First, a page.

COVID-19 & Canadian Financial Health

The future for Canadians will not be one that is free of crises. Pandemics, financial collapses and acts of God continue to lurk around every corner. But the biggest danger is how Canadians have mismanaged their finances and how vulnerable that makes them when the unexpected happens. Today I’m ranting about what comes next, and how our physical health may be more closely tied to our financial health.

Information in this commentary is for informational purposes only and not meant to be personalized investment advice. The content has been prepared by Adrian Walker from sources believed to be accurate. The opinions expressed are of the author and do not necessarily represent those of ACPI.

 

Successful Cities Don’t Always Feel Successful

Toronto Boom Town

In the ongoing tedious and sad affair that is Rob Ford, I came across an interesting article from Edward Keenan written just before Mayor Ford won his election. The pertinent part of the article I feel is where the Ford campaign’s genius was to define the election around the idea that Toronto is a city in decline. This idea, which caught on as the election narrative suited the Ford camp well, and by pointing to traffic, city projects and basically the realities of a city that is rapidly growing made it appear that Toronto really was broken.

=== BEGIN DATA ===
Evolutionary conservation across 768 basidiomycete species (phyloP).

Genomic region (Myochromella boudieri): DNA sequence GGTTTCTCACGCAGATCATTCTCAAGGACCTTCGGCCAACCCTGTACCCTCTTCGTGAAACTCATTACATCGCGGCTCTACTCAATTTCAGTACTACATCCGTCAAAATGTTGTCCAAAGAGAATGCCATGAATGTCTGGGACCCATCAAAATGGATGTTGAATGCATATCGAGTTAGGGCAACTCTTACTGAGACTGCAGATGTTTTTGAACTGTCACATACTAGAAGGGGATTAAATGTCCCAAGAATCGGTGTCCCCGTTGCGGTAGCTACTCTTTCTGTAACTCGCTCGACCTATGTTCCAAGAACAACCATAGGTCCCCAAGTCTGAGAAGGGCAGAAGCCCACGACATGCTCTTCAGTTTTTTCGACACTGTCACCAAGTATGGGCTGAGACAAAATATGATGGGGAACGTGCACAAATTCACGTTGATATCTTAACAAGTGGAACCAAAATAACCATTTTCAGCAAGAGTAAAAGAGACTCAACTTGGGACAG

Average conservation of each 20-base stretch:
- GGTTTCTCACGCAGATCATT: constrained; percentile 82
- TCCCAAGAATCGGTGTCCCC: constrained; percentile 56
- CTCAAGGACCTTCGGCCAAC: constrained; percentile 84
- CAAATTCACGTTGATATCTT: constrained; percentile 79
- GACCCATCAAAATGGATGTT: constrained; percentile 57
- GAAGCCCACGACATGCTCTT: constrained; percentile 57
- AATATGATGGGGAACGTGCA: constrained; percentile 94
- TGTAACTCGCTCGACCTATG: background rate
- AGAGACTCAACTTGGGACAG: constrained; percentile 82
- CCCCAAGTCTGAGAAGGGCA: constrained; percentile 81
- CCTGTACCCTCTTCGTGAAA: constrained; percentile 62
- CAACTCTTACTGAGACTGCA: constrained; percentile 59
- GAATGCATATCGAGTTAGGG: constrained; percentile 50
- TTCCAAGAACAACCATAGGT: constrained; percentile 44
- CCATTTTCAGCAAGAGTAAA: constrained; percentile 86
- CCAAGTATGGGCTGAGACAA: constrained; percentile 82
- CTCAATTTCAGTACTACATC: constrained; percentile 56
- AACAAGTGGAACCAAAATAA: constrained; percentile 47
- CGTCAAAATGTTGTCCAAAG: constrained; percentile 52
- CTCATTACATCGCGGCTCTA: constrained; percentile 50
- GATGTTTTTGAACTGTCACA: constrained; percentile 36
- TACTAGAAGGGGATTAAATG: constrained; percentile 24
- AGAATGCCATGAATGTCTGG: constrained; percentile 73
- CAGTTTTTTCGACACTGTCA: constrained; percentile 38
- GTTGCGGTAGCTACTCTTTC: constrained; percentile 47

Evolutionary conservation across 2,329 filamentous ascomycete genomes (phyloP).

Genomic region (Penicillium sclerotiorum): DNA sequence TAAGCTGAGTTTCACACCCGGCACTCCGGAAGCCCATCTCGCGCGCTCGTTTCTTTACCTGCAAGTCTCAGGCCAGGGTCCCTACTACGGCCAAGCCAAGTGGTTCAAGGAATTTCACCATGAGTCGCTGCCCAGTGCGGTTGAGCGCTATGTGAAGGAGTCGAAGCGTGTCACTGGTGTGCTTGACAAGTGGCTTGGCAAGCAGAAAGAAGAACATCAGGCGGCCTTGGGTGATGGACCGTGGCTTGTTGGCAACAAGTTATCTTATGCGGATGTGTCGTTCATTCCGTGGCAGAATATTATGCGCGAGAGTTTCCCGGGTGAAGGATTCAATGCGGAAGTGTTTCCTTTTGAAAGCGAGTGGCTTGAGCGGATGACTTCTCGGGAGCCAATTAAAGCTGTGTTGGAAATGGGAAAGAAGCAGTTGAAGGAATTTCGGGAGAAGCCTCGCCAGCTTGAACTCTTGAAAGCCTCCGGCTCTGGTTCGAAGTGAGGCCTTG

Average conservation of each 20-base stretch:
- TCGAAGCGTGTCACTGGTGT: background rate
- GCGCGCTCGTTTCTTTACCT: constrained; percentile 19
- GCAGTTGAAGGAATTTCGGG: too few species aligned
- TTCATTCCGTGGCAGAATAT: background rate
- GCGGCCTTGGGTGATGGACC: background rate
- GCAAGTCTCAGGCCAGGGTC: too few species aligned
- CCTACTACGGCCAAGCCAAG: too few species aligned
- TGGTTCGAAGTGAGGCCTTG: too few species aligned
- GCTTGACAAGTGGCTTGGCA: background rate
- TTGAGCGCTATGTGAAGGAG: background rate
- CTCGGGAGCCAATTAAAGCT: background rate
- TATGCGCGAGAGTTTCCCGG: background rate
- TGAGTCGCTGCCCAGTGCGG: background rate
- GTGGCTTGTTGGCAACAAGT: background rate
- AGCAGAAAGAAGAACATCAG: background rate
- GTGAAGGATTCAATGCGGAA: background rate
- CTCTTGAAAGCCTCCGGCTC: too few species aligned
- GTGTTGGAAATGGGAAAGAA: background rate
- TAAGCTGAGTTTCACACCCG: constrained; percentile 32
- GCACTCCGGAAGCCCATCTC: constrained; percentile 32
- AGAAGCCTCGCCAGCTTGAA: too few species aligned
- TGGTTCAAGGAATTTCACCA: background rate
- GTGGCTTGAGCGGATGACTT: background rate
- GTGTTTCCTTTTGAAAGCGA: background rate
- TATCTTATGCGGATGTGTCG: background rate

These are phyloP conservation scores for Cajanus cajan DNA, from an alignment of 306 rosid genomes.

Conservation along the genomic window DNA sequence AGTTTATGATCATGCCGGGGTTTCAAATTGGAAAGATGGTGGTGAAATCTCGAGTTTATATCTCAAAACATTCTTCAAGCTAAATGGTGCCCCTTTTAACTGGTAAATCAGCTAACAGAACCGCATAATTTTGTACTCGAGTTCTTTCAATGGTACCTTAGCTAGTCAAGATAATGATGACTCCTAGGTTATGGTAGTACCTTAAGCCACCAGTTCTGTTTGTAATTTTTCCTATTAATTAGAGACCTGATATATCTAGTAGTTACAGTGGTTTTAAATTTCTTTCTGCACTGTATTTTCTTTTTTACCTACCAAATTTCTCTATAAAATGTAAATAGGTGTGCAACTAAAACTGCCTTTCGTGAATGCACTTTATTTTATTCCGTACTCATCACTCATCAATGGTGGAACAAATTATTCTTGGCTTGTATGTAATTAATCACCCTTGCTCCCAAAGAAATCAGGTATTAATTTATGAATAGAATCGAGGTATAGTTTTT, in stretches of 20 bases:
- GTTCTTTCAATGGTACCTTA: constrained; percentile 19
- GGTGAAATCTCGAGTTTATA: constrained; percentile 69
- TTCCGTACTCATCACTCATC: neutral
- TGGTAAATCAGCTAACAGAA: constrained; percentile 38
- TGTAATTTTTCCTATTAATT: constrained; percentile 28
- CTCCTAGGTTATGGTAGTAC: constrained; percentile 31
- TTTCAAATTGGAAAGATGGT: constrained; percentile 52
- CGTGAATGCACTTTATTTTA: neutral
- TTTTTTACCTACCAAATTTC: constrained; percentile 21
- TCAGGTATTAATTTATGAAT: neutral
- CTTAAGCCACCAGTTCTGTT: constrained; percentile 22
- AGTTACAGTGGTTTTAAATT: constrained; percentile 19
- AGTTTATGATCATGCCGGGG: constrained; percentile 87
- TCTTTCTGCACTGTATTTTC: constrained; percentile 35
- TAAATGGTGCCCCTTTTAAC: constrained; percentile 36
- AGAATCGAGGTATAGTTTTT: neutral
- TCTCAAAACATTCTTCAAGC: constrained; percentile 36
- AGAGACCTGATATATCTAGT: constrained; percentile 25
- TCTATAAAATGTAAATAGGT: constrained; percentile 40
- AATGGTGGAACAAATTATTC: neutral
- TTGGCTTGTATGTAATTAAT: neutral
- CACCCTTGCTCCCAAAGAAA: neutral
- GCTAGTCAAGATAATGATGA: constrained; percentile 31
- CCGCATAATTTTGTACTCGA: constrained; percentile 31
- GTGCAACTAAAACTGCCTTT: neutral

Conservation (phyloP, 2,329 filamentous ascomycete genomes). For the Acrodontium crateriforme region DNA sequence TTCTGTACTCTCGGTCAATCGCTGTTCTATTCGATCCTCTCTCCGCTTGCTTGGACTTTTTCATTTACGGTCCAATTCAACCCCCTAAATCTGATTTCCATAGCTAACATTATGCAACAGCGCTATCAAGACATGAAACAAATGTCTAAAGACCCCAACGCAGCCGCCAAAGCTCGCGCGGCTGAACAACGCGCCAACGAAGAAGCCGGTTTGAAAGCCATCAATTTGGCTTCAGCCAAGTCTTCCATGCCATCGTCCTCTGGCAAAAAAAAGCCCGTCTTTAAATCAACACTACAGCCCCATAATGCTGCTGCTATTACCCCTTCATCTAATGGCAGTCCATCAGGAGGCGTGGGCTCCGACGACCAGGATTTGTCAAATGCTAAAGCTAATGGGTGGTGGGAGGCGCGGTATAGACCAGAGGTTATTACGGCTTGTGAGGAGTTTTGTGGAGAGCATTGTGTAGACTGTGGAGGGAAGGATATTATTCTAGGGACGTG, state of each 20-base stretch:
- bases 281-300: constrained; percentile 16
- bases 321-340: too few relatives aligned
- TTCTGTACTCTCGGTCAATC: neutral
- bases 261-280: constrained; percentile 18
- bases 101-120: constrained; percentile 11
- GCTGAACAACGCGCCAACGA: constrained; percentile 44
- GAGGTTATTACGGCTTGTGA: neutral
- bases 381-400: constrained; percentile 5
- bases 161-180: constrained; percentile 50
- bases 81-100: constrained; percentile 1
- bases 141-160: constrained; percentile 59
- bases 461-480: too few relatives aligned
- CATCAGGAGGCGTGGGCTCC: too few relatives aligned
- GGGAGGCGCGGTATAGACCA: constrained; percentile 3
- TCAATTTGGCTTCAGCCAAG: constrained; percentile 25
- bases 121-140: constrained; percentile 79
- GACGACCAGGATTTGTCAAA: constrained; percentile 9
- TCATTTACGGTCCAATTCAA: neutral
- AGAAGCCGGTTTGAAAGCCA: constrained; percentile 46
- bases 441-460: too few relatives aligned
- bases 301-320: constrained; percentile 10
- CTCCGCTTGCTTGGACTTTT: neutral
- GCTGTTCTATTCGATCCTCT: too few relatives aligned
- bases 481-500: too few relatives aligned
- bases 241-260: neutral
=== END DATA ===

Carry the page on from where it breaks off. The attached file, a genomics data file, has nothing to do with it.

But Toronto isn’t broken, and many of the problems that we face are actually the problems of a city that is incredibly successful and growing rapidly. It’s ironic that the outward signs of our success are some of the things that aggravate us the most, but its a reminder that strong economies don’t look like lazy towns on a Sunday afternoon but instead are chaotic, busy, hot and frustrating. It’s also interesting that many of the problems that successful cities face (and things that define a successful city) don’t ever change, regardless of the age. Noise, construction, overcrowding, congested traffic and suburban resentment are the hallmarks of prosperous cities.

Since I am a great believer that cities are our economic future I think its worth pointing out that the problems we face today we faced in the past, and will continue to face in the future. Cities that are actually in decline have a totally different set of problems. So its better to worry about constant traffic congestion and debate how best to expand our public transit than to wonder whether we should have public transit at all. If you’d like to see Toronto dealing with this in the past, may I recommend Toronto Boom Town by Leslie McFarlaneNational Film Board of Canada, a ten minute long video from 1951, looking at Toronto, a booming city of tomorrow!

Great Further Reading: The Unwanted Sound of Everything We Want by Garret Keizer, Triumph of the City by Edward Glaeser, Some Great Idea by Edward Keenan